AIR: Aymeric Mansoux and Marloes de Valk
Published on May 28th, 2007
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Part of the 'Metabiosis' project, Marloes De Valk (NL) and Aymeric Mansoux (FR) investigated to what extent information can develop in a network of computers linked with each other and how it is possible for an audience to interact with it. The 'pond' installation consisted of three interconnected machines. Each machine runs a simple ecosystem model in which small strings of data are produced, processed and sent back and forth from computer to computer.
Part of the ‘Metabiosis’ project, Marloes De Valk (NL) and Aymeric Mansoux (FR) investigated to what extent information can develop in a network of computers linked with each other and how it is possible for an audience to interact with it.
The ‘pond’ installation consisted of three interconnected machines. Each machine runs a simple ecosystem model in which small strings of data are produced, processed and sent back and forth from computer to computer.
In reality the string contains a set of items that only make sense in the virtual machine/pond that interprets all this information. Because the model includes a two dimensional environment, visualized on screens, it is possible to follow the whole process as it is being computed on each machine.
Even though the number crunching methods are abstract, with the aid of the visual output, one string of information can be tracked and referred to as a visible and animated ‘creature’.
When the machines are turned on, these ‘creatures’ remain in the computer memory and can jump to other computers/ecosystems.
They can reproduce (copy of information), evolve (update of information), and they can die (non recoverable loss of information). These self organized ecosystems produce patterns emerging from the initial rules set in the ecosystem model. At the same time, on a projection, the whole process and data exchange is visualised, bringing an even higher level metaphor and different point of view on how the information is flowing through the three machines.
It is possible for the audience to interact with each pond via a touchscreen, directly influencing and breaking the self organizing process. The input has immediate effect on the overall system and provides a way to bend or control the information flow.
‘pond’ is an experiment and a game for people who are curious about the possibilities of standalone processes, generative systems and artificial life.
During the residency, Mansoux and de Valk will investigated how the fragile transition regime between periodic and chaotic phases of a self organizing system can lead to complex behaviours with which an audience can interact with. The two visualisation models of the processed information raise the issue of the matryoshka effect through the relationship between interpretation and processed data.
‘pond’ is an artistic metaphor for computer metaphors.
is an artist and co-founder of GOTO10, an organization dedicated to create, produce, and support FLOSS Art. He has taken part in many artistic experiments based on the internet and the emergence of networks, and considers any form of data to be a new clay that can be used to develop autonomous artistic processes. Currently part of the Digital Research Unit of the University of Huddersfield, his recent projects include the mysterious packets toolkit (with Tom Schouten and Marloes de Valk), the 0xA band (with Chun Lee), the digital artlife Metabiosis project (with Marloes de Valk), the pure:dyne GNU/Linux live distribution for media artists (with Chun Lee and Antonios Galanopoulos) and ongoing theoretical research into tools and digital autonomous processes. He is also part of the production and curatorial team of make art, an international FLOSS Art festival in France. http://320×200.goto10.org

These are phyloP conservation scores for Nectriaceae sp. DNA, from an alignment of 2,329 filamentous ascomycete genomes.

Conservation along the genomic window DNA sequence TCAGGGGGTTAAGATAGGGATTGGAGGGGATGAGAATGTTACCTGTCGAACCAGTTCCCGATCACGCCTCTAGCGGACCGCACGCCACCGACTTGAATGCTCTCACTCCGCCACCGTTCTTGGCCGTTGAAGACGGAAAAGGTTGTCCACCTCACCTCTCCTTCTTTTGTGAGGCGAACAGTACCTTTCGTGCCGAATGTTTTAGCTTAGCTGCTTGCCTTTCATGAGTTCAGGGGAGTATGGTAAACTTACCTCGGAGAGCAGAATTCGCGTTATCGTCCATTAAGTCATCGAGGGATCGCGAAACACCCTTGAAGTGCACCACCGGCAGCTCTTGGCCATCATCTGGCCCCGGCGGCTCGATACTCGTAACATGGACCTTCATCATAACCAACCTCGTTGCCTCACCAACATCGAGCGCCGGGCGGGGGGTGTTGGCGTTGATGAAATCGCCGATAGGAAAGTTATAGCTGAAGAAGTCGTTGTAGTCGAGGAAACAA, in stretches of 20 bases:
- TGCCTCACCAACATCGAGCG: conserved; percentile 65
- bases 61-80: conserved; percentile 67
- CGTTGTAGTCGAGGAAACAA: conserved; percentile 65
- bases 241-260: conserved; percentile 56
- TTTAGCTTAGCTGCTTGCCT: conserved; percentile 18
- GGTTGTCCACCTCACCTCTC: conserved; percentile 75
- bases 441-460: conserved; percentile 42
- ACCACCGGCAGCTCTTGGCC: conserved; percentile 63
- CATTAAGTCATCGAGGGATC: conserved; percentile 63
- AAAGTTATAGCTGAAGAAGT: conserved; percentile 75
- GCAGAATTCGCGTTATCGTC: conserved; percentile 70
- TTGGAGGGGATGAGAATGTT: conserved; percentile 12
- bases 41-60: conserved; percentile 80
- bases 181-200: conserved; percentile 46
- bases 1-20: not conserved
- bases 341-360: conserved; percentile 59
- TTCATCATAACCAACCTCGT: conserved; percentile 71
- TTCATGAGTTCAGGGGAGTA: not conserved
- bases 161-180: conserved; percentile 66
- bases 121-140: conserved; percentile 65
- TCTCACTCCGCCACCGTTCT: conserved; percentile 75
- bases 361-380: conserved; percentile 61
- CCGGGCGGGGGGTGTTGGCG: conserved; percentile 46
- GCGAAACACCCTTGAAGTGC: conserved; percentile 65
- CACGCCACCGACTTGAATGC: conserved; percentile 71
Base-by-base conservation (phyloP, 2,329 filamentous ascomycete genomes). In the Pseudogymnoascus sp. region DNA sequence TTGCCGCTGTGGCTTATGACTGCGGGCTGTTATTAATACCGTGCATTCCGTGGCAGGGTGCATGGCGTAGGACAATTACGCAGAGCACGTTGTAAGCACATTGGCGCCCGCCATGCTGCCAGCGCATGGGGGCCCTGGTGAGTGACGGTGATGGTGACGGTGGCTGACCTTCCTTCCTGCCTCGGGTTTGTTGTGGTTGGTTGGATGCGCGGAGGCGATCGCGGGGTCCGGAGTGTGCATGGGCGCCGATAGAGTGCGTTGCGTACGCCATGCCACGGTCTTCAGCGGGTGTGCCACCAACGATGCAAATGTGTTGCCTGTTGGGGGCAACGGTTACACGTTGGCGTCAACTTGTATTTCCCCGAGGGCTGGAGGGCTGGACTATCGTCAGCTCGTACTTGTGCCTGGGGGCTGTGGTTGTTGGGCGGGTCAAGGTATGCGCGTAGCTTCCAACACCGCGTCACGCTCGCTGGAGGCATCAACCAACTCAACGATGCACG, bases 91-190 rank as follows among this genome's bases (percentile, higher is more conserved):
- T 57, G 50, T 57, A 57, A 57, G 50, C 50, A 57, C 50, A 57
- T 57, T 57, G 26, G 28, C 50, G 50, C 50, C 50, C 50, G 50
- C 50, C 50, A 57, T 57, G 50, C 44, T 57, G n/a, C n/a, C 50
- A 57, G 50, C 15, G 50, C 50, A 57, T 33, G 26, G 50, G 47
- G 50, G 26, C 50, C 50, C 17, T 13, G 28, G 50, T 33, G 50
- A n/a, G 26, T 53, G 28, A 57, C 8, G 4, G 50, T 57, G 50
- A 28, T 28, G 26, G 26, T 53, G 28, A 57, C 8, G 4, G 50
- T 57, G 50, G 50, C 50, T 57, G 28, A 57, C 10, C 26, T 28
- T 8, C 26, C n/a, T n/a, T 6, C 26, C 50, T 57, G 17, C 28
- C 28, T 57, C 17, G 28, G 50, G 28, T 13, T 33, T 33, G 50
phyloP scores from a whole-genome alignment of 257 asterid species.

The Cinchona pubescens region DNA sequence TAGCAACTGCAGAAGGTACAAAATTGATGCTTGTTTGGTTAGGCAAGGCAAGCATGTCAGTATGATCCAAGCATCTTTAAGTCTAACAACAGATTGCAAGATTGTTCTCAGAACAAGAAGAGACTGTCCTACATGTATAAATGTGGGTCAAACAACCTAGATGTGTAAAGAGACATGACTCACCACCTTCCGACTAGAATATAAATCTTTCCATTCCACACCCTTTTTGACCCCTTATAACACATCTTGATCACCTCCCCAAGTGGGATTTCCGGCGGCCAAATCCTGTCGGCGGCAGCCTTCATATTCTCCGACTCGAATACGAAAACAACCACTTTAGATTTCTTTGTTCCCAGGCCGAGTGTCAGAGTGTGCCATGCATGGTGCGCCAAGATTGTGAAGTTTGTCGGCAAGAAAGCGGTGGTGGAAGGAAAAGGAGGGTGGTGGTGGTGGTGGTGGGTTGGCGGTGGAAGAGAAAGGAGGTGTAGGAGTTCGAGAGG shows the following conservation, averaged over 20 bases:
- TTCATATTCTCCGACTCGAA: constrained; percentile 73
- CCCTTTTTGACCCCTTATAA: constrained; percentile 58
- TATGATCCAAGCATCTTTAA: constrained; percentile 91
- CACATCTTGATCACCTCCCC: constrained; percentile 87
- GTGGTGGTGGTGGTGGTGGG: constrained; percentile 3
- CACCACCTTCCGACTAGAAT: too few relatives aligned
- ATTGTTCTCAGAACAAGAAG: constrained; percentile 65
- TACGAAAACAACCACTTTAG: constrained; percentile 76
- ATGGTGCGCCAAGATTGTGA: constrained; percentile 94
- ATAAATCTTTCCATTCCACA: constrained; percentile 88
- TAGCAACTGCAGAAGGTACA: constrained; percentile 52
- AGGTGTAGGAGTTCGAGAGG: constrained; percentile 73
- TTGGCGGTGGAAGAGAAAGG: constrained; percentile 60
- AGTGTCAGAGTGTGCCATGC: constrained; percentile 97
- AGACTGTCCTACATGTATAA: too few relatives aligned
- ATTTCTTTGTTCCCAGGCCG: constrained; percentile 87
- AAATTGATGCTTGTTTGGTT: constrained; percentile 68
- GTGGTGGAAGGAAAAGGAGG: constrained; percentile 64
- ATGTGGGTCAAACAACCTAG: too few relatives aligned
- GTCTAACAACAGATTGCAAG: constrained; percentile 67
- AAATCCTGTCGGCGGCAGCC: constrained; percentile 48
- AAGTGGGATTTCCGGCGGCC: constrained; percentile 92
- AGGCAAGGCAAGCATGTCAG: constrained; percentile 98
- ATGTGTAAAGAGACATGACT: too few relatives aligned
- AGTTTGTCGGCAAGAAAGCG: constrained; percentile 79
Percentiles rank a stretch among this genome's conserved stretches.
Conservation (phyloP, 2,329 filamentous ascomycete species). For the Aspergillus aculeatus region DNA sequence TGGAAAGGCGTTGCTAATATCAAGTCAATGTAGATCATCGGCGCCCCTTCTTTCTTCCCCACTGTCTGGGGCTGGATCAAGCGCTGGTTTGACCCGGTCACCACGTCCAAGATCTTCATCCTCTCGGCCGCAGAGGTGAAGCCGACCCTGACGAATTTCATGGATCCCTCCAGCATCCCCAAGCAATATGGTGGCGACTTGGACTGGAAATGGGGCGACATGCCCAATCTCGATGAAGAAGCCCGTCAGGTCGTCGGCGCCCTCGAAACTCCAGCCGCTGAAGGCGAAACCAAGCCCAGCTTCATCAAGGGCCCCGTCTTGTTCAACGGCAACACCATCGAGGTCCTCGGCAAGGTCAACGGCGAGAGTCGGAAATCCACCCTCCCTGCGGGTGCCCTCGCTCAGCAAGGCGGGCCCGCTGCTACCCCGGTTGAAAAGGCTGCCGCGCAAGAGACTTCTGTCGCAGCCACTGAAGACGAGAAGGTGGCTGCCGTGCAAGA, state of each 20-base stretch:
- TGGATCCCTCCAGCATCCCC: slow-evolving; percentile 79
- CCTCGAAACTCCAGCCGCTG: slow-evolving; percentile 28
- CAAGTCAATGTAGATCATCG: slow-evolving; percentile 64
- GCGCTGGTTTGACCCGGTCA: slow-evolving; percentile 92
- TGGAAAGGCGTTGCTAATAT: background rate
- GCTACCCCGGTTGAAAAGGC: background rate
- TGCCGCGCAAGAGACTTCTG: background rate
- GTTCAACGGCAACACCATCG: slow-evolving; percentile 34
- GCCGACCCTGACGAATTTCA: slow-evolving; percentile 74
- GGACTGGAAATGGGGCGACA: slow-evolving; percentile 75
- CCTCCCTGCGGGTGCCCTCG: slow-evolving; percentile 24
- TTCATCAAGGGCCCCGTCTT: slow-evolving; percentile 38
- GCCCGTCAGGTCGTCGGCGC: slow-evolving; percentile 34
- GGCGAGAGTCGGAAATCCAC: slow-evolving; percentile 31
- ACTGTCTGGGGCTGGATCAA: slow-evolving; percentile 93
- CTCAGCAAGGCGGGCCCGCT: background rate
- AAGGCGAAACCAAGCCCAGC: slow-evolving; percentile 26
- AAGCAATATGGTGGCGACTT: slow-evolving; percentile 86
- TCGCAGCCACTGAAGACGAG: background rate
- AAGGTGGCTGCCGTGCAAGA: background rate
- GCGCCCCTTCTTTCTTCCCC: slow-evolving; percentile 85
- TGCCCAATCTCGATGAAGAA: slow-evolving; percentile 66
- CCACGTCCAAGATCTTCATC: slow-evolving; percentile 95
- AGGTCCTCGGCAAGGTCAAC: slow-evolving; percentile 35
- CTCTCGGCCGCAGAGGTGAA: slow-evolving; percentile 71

Marloes de Valk
is an audiovisual artist, part of digital art collective GOTO10. She was born in Holland, 1976, and is currently based in the UK. She studied Sound and Image at the Royal Conservatory in the Hague, specializing in abstract compositional computer games, HCI and crashing computers. Her work consists of audiovisual performances and installations, investigating machine theater and narratives of digital processes. She is part of the packets project, developing and documenting new tools for artistic creation, and is currently collaborating with French artist Aymeric Mansoux on Metabiosis, a project investigating the ups and downs of data packets living in a world of connected ecosystems. Marloes is part of the Digital Research Unit at the University of Huddersfield.
‘pond’ is developed using Packet Forth, a language created by Tom Schouten http://zwizwa.goto10.org
Packet Forth is an open source scripting language for artists and programmers interested in generative art, animation, audiovisual performances, installations, visualisation systems… Packet Forth is used for rapid prototyping, research and professional production. It’s a ‘high level’ Forth dialect: it uses data types (floats, ints, symbols, strings, lists and trees) and packets. It is easy to learn, even if you have no prior experience with programming. It runs on GNU/Linux and OSX. For more information, please visit http://packets.goto10.org
Packet Forth is licensed under GPL as well as the software ‘pond’, of which the source code will be regularly published and made available via the metabiosis file repository.
For more information, please visit http://metabiosis.goto10.org
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